Transcripts released Monday night by the House Intelligence Committee show that Carter Page, a foreign policy adviser to President Trump during his campaign, sent an email to other members of the campaign describing his July 2016 trip to Moscow, revealing he had a "private conversation" with a top Russian official who had good things to say about Trump.
Previously, Page had said that after he gave a speech at Moscow's New Economic School, he only exchanged pleasantries with Deputy Prime Minister Arkady Dvorkovich. In the email, Page wrote that Dvorkovich "expressed strong support for Mr. Trump and a desire to work toward devising better solutions in response to a vast range of current international problems." Rep. Adam Schiff (D-Calif.) read the email during Page's closed-door meeting with the committee last week, and Page responded by saying he didn't actually talk to any officials, but gleaned their views by watching and reading Russian media and chatting with scholars.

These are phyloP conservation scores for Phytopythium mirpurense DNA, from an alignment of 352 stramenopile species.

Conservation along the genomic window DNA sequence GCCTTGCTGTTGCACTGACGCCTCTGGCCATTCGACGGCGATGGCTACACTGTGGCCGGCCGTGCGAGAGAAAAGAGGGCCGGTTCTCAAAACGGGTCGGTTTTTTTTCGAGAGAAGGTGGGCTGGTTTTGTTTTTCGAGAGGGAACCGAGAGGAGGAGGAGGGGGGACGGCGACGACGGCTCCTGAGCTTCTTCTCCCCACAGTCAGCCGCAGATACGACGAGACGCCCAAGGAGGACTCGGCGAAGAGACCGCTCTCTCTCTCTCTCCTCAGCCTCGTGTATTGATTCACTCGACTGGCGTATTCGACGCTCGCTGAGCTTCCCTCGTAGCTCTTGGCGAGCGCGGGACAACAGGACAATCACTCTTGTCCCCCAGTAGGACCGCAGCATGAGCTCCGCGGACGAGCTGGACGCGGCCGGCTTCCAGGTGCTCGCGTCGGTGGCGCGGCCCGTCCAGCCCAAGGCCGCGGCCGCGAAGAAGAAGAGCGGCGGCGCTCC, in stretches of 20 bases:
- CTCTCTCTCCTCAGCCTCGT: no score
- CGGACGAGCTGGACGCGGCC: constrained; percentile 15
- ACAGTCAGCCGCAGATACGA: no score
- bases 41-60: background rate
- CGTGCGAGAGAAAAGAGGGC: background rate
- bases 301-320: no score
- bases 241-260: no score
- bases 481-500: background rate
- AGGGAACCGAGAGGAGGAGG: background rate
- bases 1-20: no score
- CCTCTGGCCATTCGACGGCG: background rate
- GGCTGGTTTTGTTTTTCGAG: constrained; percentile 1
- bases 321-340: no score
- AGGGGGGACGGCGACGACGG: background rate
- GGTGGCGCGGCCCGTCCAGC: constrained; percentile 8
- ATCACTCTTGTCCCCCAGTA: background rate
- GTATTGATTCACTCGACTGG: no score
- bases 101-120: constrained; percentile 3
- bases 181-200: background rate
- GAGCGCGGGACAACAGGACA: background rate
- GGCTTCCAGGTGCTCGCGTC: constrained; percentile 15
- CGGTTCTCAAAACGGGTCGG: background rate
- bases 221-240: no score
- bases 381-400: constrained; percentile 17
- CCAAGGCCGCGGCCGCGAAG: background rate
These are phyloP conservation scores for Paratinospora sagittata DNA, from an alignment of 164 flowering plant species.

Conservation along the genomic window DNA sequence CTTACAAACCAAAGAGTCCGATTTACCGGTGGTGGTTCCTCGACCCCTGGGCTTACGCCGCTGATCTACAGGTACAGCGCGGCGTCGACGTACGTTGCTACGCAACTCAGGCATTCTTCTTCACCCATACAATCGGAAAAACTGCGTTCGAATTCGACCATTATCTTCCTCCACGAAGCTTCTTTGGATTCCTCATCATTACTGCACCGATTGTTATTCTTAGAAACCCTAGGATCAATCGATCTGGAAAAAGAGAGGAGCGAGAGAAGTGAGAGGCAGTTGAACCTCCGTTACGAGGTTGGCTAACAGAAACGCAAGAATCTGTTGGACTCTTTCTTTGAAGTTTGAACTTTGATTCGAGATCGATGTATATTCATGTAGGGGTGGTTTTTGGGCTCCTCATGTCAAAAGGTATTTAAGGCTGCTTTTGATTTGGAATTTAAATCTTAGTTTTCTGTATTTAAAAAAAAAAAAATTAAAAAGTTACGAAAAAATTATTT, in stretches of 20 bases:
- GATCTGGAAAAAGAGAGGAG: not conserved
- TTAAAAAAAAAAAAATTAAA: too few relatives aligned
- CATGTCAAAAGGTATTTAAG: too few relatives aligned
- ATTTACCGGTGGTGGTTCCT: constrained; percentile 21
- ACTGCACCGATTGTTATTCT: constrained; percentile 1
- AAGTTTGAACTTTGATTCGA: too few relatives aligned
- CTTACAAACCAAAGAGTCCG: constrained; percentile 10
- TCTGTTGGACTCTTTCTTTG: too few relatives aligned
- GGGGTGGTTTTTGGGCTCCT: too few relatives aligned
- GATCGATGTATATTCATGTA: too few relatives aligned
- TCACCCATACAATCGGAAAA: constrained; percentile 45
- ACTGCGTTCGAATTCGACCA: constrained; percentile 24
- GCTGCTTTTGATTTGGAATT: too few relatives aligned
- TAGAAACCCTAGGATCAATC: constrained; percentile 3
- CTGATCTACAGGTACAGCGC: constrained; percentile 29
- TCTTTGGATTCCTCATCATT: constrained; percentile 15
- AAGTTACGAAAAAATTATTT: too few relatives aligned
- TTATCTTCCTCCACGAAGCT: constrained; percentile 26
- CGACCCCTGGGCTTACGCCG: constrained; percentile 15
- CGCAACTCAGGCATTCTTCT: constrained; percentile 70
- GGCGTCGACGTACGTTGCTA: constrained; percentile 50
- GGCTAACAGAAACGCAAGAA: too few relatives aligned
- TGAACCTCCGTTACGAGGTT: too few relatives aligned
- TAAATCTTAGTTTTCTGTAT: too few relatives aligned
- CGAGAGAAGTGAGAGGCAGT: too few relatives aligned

Page, who once worked as an energy consultant in Moscow, also testified that he told Attorney General Jeff Sessions, then a senator and major Trump supporter, he was going to go to Russia, and said he "probably" told national campaign co-chairman Sam Clovis about the trip beforehand and definitely told him about it when he came back. The House Intelligence Committee is investigating Russian meddling in the election, and Page requested that the transcript of his testimony be made public but also told The Washington Post in a text message Monday he is "working on my lawsuit tonight that will get to the bottom of the real interference in the 2016 election, by the [United States government]. I've played this nonsensical game long enough and am not interested in this latest round tonight."